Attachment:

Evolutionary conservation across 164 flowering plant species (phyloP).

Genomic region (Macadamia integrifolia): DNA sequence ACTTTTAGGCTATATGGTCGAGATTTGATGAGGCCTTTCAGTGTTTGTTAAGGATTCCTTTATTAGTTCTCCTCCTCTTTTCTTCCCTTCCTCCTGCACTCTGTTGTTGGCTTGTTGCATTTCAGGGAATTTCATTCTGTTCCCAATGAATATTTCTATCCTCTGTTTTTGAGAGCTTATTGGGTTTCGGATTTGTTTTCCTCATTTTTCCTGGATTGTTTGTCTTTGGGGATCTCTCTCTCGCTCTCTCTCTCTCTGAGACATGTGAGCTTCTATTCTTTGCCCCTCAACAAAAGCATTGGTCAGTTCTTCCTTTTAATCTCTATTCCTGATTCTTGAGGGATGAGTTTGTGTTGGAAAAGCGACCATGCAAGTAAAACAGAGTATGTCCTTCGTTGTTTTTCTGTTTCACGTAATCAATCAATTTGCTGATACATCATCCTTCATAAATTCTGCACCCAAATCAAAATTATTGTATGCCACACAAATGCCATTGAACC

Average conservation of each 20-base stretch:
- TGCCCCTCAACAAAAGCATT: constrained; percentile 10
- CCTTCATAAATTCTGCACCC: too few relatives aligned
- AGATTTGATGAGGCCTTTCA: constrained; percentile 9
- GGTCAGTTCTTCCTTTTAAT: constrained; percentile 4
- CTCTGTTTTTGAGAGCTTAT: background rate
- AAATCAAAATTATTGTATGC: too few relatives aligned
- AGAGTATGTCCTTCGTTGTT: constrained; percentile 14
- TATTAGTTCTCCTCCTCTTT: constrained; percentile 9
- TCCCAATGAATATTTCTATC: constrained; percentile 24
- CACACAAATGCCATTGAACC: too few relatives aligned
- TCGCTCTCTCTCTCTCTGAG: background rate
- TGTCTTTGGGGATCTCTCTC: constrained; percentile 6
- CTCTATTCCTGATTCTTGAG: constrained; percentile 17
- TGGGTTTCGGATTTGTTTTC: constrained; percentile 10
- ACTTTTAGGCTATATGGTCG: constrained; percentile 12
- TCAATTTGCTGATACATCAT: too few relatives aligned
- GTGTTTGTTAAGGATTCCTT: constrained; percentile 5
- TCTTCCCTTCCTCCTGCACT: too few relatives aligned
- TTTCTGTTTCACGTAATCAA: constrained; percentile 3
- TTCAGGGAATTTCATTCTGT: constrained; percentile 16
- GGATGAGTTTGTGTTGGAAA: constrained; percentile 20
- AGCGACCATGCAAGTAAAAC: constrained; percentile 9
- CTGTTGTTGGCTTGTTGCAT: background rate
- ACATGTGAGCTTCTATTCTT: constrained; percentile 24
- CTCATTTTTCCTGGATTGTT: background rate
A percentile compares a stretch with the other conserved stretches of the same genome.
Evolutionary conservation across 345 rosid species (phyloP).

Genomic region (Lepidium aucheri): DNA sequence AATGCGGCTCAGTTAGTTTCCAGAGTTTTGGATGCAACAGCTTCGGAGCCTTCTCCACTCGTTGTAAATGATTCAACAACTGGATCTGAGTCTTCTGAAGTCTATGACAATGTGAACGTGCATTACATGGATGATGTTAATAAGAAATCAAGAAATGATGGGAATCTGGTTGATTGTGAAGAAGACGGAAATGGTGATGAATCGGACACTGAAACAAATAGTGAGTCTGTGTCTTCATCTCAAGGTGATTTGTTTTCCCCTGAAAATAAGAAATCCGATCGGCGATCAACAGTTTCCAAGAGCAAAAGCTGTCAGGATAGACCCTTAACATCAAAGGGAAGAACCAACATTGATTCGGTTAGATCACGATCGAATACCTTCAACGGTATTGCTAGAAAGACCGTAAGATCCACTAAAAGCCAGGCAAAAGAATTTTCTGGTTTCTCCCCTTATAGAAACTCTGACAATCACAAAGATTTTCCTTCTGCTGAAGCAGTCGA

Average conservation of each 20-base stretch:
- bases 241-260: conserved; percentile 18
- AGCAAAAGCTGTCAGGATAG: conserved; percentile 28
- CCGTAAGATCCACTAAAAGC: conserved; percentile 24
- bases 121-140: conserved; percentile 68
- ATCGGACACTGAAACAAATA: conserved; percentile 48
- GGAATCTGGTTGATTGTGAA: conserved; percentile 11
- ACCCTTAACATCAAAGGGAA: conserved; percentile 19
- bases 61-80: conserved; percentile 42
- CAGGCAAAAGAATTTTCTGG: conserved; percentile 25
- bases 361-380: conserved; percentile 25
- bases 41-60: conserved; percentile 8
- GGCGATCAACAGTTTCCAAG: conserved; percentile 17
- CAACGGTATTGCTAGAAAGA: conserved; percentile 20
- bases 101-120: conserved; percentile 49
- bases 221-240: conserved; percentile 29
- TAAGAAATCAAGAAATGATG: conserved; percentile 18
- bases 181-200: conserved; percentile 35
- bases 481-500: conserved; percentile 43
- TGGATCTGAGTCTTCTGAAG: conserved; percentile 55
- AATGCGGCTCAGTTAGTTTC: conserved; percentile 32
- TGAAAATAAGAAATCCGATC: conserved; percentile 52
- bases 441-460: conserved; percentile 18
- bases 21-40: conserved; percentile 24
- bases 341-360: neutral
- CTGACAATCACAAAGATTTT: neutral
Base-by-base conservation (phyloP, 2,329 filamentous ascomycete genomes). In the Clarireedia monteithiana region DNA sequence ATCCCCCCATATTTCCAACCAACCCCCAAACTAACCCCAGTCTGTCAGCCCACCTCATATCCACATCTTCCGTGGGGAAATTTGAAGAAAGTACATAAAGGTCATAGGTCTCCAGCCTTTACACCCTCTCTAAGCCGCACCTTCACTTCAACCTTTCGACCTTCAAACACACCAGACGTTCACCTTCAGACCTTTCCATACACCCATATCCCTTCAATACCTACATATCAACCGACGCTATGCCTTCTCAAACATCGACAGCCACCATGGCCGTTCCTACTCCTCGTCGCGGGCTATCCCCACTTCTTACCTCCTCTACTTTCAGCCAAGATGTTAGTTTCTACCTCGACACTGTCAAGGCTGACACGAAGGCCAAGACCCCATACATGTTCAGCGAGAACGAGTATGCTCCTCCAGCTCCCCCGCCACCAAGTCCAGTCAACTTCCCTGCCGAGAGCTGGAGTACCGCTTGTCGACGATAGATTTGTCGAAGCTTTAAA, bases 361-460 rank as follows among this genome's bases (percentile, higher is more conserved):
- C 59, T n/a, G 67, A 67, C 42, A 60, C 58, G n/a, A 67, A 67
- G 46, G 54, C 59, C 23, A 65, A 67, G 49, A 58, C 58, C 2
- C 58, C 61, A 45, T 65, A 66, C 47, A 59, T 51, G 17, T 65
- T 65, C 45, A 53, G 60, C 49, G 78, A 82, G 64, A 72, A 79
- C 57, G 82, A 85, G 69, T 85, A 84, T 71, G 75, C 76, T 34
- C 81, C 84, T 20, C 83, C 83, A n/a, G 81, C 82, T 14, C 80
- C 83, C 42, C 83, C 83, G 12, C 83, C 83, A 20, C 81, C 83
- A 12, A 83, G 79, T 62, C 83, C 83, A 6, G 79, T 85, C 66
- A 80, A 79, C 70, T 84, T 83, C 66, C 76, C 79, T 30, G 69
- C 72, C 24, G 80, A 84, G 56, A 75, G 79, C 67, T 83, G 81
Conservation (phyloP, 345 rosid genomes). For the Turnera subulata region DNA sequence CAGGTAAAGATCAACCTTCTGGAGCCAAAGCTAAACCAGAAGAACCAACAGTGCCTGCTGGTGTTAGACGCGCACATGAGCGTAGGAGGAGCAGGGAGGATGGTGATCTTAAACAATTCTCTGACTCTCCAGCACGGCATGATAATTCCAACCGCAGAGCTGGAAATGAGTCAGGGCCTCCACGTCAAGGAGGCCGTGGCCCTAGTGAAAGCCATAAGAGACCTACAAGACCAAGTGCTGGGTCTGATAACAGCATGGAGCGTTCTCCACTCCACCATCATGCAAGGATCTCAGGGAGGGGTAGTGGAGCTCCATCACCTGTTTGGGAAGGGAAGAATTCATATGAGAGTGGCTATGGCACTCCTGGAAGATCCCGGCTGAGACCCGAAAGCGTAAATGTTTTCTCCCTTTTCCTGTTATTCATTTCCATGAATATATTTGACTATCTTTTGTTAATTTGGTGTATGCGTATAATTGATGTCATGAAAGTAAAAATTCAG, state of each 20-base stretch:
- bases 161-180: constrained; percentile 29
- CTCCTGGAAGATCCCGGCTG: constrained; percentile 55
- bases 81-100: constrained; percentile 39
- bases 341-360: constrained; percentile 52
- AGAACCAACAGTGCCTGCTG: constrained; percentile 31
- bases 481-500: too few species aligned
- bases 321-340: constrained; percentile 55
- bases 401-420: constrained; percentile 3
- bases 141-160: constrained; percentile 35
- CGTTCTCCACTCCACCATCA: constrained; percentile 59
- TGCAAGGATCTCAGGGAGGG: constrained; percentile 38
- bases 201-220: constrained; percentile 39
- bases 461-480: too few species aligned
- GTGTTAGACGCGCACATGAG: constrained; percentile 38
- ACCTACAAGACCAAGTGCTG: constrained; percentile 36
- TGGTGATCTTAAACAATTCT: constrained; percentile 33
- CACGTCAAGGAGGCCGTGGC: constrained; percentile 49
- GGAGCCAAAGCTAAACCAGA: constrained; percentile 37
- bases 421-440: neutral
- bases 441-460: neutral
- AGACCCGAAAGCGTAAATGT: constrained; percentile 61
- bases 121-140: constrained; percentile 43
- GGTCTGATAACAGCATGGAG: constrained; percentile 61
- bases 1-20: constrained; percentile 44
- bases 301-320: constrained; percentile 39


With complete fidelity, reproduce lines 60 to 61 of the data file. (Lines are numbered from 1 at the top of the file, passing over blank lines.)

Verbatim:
- G 46, G 54, C 59, C 23, A 65, A 67, G 49, A 58, C 58, C 2
- C 58, C 61, A 45, T 65, A 66, C 47, A 59, T 51, G 17, T 65